World Suicide Prevention Day (WSPD) is commemorated annually on the 10th of September. This year, The South African Federation for Mental Health (SAFMH) will be focusing on the global theme of Creating Hope Through Action, which will run until 2023. In keeping with this theme, we join worldwide efforts in calling for prevention and alternatives to suicide. Suicide is preventable and treatable provided that help (in the form of policies and interventions) is accessible. This year we hope to inspire everyone to understand that by taking action, they too can make a change and help support those who may be struggling.
Suicide, suicide attempts, suicidal ideation and self-harm are public health concerns affecting every country, including South Africa. Accordingly, WSPD – created in 2003 by The World Health Organisation (WHO) and The International Association for Suicide Prevention (IASP) – shines a light on this. Globally, one in every 100 deaths is because of suicide. Seventy-seven percent of suicides occur in lower-and-middle income countries, like South Africa where it is estimated that every day, 23 people lose their life to suicide.
The COVID-19 pandemic has compounded uncertainty, hopelessness and inequality. Now, more than ever, we must encourage action promoting suicide prevention. Suicide is not inevitable and can be prevented with timely, evidence-based interventions.
Currently, suicide is illegal in 20 countries. This makes it very difficult for people to share any suicidal or self-harm thoughts. Being able to freely share this without fear of judgment or criminalisation is extremely important to ensure those who are struggling obtain the support they deserve. Fortunately, South Africa’s policies do not discriminate against people who have chosen to end their own life, nor their family members.
Furthermore, while the South African government and key NGOs do provide suicide prevention initiatives to defuse and prevent acute (serious) suicide from taking place, such as national suicide hotlines like SADAG and Lifeline, more suicide prevention and treatment efforts are needed. Three clear examples of this could be:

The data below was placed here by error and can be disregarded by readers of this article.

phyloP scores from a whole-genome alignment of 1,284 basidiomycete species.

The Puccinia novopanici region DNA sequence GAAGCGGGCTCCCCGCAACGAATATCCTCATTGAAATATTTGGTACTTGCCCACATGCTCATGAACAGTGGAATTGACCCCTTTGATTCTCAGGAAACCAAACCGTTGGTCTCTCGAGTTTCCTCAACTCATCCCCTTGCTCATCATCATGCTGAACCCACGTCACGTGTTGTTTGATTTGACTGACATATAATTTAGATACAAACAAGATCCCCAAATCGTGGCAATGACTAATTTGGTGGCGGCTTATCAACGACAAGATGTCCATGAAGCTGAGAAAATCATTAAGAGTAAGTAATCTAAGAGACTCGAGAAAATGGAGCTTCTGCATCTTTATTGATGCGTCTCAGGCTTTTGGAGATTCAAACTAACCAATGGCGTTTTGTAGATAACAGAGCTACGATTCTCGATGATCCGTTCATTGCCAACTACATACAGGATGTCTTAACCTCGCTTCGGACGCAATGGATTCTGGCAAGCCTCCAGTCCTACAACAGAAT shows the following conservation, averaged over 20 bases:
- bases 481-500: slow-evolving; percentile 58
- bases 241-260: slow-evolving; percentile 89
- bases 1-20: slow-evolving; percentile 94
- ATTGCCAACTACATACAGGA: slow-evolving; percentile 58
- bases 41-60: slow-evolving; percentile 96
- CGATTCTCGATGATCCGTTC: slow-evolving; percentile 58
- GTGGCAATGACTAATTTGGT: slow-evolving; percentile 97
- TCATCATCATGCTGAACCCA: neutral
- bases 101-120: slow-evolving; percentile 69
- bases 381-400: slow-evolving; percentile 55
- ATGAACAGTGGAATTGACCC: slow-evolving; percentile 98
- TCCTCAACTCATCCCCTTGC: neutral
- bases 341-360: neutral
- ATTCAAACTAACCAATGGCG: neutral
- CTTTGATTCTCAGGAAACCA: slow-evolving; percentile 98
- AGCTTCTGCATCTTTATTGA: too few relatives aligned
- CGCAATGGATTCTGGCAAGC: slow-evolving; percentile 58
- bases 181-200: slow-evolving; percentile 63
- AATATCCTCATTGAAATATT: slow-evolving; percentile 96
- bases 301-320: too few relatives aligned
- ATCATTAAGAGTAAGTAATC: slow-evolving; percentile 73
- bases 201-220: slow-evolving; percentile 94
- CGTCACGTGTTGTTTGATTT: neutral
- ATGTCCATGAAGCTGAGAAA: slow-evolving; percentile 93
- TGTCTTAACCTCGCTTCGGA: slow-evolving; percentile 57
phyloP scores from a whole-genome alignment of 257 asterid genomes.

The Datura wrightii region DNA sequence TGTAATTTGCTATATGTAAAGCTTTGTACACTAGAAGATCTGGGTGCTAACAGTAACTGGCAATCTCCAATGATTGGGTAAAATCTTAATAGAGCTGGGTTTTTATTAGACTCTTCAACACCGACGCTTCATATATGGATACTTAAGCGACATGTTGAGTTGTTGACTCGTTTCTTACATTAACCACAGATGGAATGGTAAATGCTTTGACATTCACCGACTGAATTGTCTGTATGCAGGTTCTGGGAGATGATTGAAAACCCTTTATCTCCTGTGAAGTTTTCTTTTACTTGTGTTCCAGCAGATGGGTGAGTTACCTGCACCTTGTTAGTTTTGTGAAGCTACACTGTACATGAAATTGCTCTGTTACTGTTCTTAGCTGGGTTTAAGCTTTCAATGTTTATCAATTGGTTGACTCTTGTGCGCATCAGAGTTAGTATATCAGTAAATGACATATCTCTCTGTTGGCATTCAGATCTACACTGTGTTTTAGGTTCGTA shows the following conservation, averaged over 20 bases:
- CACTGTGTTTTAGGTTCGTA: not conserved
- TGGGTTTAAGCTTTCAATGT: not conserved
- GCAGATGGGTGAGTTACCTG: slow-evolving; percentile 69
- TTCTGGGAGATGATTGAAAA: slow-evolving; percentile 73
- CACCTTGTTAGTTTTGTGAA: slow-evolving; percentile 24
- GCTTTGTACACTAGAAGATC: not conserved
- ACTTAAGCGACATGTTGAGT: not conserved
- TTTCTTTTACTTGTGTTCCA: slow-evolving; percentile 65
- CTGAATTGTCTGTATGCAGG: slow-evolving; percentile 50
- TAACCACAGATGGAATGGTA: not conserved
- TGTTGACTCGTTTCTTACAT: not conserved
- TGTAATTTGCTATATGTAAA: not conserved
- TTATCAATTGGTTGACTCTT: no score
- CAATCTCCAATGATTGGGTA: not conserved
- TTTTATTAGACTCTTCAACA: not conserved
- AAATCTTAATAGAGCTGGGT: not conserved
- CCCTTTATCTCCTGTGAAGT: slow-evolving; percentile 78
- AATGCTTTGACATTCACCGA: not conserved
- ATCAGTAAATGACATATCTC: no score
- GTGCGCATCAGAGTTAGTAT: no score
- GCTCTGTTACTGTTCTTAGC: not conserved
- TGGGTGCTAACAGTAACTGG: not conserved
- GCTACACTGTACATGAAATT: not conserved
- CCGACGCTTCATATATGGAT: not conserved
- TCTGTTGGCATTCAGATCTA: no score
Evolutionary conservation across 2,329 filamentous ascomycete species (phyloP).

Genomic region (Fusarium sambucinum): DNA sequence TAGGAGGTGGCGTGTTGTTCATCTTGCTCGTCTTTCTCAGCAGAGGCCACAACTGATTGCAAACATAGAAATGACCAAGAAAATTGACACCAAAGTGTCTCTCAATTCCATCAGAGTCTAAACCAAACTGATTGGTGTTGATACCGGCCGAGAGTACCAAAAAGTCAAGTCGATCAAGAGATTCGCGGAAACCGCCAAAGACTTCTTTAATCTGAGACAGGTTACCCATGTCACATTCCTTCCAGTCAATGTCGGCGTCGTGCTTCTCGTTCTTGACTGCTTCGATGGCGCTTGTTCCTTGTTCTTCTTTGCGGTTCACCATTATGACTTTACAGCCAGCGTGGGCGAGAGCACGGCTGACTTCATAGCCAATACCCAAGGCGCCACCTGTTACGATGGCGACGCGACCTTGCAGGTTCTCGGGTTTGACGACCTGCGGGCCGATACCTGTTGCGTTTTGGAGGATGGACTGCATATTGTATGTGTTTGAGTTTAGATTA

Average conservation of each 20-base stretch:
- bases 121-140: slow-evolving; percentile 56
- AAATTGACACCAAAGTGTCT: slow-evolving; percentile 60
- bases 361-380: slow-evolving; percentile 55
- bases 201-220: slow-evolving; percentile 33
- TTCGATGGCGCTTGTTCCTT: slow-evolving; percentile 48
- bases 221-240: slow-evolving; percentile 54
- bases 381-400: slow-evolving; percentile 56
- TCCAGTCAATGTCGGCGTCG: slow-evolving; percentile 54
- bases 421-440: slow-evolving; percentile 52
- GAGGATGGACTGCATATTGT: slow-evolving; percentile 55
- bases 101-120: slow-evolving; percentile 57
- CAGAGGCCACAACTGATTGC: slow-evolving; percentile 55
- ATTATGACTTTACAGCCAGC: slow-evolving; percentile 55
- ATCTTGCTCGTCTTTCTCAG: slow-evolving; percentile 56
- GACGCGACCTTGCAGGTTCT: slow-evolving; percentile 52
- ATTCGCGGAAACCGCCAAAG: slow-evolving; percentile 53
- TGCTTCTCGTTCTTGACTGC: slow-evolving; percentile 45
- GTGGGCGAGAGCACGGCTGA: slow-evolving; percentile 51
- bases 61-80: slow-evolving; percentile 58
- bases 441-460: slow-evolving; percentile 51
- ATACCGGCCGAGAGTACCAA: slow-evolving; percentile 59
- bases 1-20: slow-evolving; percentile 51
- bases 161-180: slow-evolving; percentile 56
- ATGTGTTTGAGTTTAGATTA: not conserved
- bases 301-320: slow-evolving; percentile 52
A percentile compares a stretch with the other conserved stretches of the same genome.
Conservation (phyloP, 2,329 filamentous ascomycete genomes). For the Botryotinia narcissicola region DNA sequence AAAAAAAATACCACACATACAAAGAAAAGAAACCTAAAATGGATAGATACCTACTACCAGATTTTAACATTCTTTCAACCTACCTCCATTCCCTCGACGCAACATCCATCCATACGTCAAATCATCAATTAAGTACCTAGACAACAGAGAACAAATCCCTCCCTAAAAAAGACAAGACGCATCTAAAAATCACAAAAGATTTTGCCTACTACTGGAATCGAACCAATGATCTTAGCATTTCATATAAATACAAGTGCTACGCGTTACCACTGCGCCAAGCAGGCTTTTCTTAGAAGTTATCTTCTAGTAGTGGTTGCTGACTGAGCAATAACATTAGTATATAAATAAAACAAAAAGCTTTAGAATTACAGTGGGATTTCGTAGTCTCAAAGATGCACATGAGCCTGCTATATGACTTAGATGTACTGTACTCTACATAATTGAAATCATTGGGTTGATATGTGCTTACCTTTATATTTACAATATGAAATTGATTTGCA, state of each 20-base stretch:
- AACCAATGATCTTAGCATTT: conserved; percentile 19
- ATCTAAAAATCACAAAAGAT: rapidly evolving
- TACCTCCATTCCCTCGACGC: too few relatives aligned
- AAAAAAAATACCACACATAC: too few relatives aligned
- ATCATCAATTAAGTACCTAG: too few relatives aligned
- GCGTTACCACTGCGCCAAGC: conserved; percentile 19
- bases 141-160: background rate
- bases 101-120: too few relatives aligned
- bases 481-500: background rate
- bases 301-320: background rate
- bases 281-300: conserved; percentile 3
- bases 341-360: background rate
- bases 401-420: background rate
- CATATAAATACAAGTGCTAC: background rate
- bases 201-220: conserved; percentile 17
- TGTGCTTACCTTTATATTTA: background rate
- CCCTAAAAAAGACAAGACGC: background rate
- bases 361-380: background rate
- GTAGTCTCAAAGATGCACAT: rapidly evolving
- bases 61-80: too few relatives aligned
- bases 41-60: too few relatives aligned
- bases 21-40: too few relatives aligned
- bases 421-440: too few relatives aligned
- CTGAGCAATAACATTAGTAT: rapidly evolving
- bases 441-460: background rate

- Fund ongoing, accessible therapeutic contact with people at high risk of taking their life, including within the incoming NHI
- Fund research and implementation of community-based outpatient services (e.g. the SAFETY program) for people who have attempted suicide
- Reduce known risk factors for suicide (e.g. unemployment) and harness protective factors (e.g. hope and self-esteem)
This WSPD, SAFMH encourages everyone to take action when it comes to preventing suicide. At SAFMH, we will do this by:
- Supporting our Mental Health Societies to encourage their communities to take action through reaching out to others
- Encouraging dialogue and understanding about suicide as a public health crisis, not a moral failing of an individual or their family
- Listening and sharing the stories from people with lived experience. When it comes to suicide, we often read about the numbers and data and forget that there are faces and stories behind them.
Deputy Director of SAFMH, Leon de Beer, urges that we: “work together and open our eyes to the harsh reality that suicide is real, it’s everywhere, and it can affect anyone. Let’s not absolve ourselves from our responsibility to stop, listen and help when we think someone might need it. By showing compassion or caring enough to simply ask ‘Are you ok?’ you might end up extending someone’s life”.
For people interested in taking action, this could include:
- Donating to keep your provincial suicide and/or crisis hotlines operating
- Checking in with and listening to your loved ones about how they are doing
- Being mindful of your own mental health, and reaching out when you might need extra help
We call on The South African Government to play a proactive role in the prevention of suicide, including supporting the work of mental health organisations and working to create a better social and economic safety net for the people of our country. We also call on our academic institutions to support students, especially before and during exams, to ensure sufficient provision of available mental health care support.
Help is available. For those who are suicidal and need help or are unsure how to help someone in need, contact the National Suicide Crisis Line on 0800 567 567. This number is free and offers counselling in all 11 official languages.
Image by Dan Meyers on Unsplash